America Recycles Day

Knoxville will be holding it's annual America Recycles Day festival tomorrow at West Town Mall from 10am - 2pm.  Be sure to stop by the Water Quality table where I will be holding the torch for the Town of Farragut. So come by and we can talk about watersheds and the like - it'll be fun!


Here's a cool article from the EPA concerning newly developed environmental apps

I'm particularly fond of this water quality app.

Don't Call it a Comeback.

Though Mr. Spork didn't win the America Recycles Day Video Contest, he still likes to come hang out from time to time. Here is is schmoozing it up with the CAC AmeriCorps and two rather famous bombshells.

Turkey Spork in the background won 'best centerpiece'.
He wasn't actually a centerpiece but Spork doesn't like to split hairs.

He wakes up in the morning feeling like P. Diddy.

This makes me want to send GaGa a Narwhal hat and Ke$ha a Jeff Fish.

Stay tuned for more utensil goodness.

November 4, 2011

What is Adopt-A-Stream?

Well I am so glad you asked.

I really enjoy the work I do helping to coordinate Farragut's Adopt-A-Stream program.  It is a chance for me to interact with active community members while also indulging my love for being outside and making an obvious impact in a specific area.  Sometimes you come across really cool trash like this sweet Grapette soda can I found in Turkey Creek yesterday.  That's history right there.  Just think, this discarded can of pop predates Farragut's incorporation. She missed out on so many major life events here in America - The finale episode of The Golden Girls where we all said a teary goodbye to Bea Arthur, the Nancy Karrigen lead pipe debacle, and the rise and fall of Fred Durst who was largely considered the Mozart of our time.  You know, biggies like that.

Grapette - now in one delicious flavor! Grape!

Now through my historic trash adoption program this Grapette can will never be left in the dark again.  Currently I am catching it up on the 'Dallas' series (she never got to see who shot J.R).  Not all creek trash gets such special consideration however.  Just the other week Farragut High School's JROTC group picked up over 400lbs of refuse including a lawn chair, a working bicycle, and enough rebar to recreate the Megazord robot from Power Rangers.  All of that trash got the special consideration of just being diverted from the stream.  Not too shabby if you ask me.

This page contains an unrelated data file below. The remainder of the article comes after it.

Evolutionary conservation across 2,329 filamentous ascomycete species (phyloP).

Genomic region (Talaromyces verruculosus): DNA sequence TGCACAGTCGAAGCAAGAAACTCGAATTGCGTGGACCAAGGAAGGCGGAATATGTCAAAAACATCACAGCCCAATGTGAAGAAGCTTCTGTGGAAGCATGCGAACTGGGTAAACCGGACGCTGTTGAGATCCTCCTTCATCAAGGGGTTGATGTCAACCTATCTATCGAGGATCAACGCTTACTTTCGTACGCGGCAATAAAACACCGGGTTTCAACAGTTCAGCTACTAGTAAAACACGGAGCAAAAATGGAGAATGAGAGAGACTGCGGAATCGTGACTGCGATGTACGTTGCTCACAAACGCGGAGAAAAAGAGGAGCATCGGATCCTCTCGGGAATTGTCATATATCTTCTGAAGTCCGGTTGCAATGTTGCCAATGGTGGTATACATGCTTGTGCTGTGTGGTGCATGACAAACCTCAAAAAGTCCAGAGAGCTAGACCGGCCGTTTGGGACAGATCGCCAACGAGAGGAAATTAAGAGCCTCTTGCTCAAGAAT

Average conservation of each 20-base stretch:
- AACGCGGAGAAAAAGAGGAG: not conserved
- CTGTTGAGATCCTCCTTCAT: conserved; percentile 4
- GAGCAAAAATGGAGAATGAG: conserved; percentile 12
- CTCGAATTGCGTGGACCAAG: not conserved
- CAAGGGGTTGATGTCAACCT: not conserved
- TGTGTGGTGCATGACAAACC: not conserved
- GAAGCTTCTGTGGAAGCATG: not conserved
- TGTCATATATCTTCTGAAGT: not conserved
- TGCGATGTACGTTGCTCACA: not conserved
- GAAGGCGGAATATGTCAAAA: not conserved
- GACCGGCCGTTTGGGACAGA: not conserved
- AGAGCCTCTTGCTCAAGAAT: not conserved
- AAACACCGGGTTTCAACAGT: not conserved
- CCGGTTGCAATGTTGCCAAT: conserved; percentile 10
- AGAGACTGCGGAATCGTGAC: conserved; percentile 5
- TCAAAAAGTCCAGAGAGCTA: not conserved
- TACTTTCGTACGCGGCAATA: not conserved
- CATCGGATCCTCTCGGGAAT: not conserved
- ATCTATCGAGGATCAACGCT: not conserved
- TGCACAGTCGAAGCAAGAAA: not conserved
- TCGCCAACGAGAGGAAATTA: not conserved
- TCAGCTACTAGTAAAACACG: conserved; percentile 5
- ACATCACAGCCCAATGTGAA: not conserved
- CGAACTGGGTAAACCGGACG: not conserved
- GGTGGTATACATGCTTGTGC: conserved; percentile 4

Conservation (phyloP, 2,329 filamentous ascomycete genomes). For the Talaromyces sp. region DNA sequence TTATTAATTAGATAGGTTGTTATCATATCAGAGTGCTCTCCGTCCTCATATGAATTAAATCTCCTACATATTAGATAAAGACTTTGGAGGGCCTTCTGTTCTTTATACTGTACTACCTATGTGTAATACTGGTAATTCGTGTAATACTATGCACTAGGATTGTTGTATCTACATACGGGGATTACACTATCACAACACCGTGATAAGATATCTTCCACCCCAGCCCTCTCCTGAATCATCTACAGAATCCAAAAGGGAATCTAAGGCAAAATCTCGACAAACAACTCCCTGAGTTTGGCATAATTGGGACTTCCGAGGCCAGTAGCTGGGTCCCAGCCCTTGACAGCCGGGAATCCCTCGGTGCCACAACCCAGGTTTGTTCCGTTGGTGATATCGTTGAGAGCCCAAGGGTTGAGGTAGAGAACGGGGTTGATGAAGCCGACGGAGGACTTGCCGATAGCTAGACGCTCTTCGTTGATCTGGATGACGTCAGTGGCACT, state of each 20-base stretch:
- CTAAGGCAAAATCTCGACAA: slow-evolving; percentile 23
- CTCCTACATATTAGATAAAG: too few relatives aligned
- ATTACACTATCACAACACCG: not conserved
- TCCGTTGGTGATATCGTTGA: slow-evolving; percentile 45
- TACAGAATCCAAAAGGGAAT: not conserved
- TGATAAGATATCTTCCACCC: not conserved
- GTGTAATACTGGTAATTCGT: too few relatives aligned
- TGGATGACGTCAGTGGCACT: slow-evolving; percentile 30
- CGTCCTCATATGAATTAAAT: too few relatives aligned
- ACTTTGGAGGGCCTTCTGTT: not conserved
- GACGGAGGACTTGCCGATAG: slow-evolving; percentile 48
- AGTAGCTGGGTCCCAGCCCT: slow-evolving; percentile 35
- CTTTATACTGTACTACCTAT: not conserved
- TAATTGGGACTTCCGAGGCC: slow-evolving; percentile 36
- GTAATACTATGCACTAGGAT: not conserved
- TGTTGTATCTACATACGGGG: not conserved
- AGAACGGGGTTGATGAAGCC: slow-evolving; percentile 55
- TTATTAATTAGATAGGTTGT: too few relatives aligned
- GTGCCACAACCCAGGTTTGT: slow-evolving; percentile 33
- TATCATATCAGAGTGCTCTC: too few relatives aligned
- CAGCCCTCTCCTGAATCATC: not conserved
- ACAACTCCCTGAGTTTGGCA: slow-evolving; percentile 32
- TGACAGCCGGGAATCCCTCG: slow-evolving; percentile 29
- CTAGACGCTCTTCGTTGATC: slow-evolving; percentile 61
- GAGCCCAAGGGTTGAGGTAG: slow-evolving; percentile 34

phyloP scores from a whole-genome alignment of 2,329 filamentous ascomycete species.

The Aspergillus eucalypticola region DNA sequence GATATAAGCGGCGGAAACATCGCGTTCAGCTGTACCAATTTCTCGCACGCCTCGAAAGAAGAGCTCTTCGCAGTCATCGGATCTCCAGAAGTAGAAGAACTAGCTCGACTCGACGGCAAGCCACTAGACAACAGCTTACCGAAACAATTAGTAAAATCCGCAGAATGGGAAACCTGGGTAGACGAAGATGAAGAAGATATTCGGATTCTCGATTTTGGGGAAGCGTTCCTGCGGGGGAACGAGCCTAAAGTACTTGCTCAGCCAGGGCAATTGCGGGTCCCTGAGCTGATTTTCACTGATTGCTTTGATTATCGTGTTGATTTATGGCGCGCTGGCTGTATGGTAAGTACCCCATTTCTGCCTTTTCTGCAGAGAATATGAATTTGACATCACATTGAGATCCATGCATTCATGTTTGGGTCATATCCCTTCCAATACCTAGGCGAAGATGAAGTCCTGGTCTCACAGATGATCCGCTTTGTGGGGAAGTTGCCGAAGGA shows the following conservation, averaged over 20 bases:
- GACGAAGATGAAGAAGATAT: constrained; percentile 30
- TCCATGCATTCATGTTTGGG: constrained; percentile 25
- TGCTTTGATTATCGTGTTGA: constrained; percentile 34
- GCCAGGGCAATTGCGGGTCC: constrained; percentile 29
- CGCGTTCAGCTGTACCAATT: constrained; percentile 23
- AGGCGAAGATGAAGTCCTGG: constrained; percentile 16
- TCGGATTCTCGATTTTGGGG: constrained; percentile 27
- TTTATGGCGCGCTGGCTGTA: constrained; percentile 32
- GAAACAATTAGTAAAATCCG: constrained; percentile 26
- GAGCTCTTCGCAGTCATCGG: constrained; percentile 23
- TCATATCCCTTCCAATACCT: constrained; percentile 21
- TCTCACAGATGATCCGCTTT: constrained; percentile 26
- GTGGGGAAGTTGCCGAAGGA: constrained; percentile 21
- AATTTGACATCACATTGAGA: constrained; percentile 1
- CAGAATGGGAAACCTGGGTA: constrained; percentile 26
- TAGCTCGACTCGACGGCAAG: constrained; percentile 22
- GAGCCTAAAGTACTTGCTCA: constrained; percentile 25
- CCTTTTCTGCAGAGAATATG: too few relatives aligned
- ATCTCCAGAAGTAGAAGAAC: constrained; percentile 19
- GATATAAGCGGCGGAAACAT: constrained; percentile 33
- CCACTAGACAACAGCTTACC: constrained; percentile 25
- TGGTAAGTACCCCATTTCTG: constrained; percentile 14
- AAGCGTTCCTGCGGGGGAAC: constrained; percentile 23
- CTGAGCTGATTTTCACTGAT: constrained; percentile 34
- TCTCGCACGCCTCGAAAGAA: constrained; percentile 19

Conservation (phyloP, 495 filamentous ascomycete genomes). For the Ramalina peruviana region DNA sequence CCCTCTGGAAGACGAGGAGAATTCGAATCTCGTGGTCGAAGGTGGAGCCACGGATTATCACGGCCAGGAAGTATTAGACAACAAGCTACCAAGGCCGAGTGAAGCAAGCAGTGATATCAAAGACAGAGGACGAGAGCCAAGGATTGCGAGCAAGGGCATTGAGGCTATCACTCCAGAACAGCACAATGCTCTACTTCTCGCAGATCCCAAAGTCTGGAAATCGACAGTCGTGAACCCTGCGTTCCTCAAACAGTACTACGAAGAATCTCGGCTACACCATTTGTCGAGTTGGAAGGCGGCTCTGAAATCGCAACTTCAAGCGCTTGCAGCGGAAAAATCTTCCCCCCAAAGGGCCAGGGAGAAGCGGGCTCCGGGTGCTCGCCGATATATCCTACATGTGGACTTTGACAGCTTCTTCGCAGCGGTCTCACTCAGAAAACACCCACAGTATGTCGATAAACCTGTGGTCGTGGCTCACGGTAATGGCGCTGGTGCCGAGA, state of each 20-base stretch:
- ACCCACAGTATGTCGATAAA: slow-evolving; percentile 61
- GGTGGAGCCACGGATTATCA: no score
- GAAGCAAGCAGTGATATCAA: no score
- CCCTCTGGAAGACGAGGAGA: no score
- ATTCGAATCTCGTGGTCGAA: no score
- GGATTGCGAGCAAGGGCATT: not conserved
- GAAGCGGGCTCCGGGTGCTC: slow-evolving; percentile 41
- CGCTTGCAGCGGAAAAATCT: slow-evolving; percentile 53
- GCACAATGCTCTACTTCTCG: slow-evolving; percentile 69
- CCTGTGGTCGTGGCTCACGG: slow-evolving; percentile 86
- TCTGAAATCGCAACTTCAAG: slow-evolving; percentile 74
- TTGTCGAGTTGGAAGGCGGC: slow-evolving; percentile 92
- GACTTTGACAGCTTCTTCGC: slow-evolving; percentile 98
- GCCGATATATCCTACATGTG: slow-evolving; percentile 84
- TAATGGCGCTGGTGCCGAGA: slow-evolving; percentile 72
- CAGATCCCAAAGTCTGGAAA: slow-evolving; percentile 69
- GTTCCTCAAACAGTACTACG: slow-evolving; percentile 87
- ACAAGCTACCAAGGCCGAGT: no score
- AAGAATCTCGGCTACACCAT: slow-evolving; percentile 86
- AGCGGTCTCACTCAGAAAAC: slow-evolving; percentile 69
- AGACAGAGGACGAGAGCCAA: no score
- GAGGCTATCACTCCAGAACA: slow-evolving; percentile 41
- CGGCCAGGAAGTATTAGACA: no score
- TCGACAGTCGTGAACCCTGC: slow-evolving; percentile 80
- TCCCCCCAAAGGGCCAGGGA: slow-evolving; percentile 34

Rebar Megazord...70% recycled steel, 100% awesome.

Wow, this sounds like a fun way to help increase the ecological integrity and beautify my community you say.  You're right.  It is both of those things.  So how does it work?  Another good question.  A group or individual can adopt a section of their choice and of varying lengths.  The length of the stream is determined -o-n the number of volunteers available to help clean up, the amount of time and effort to be put forth into your adoption, and the difficulty or ease of a certain length of terrain.  The Adopt-A-Stream group should then strive to complete one stream walk, three stream watches, a pipe and drainage inventory, and two stream cleanups a year.  More information on those responsibilities can be found here.

Farragut High's  ROTC in the latest wader fashions.

All of your supplies (trendy waders, fashionable safety vests, fifty gallon trash bags, etc.) are provided for you and you don't even have to throw away the trash yourself because we will do it for you!  Good deal right? Plus you get a snazzy blue sign on the side of the road with your group's name on it.  So all in all Adopt-A-Stream is win-win.  How many things can you say that about?

If you are interested in adopting a section of stream in Farragut you can reach me at the Town Hall at 865-966-7057.  Contact information for Knoxville and Knox County can be found here.

So go out there and clean some streams!

And don't forget to enjoy the great taste of Grapette today!

November 3, 2011

Fight the Zero

AmeriCorps is such an amazing program. Just the thought of it not being a part of the makeup of this country makes me shudder. As a second term member I can honestly say that AmeriCorps has been the most formative experience of my life. It has helped me become a valuable member of the workforce, the community in which I live and work, and the world at large.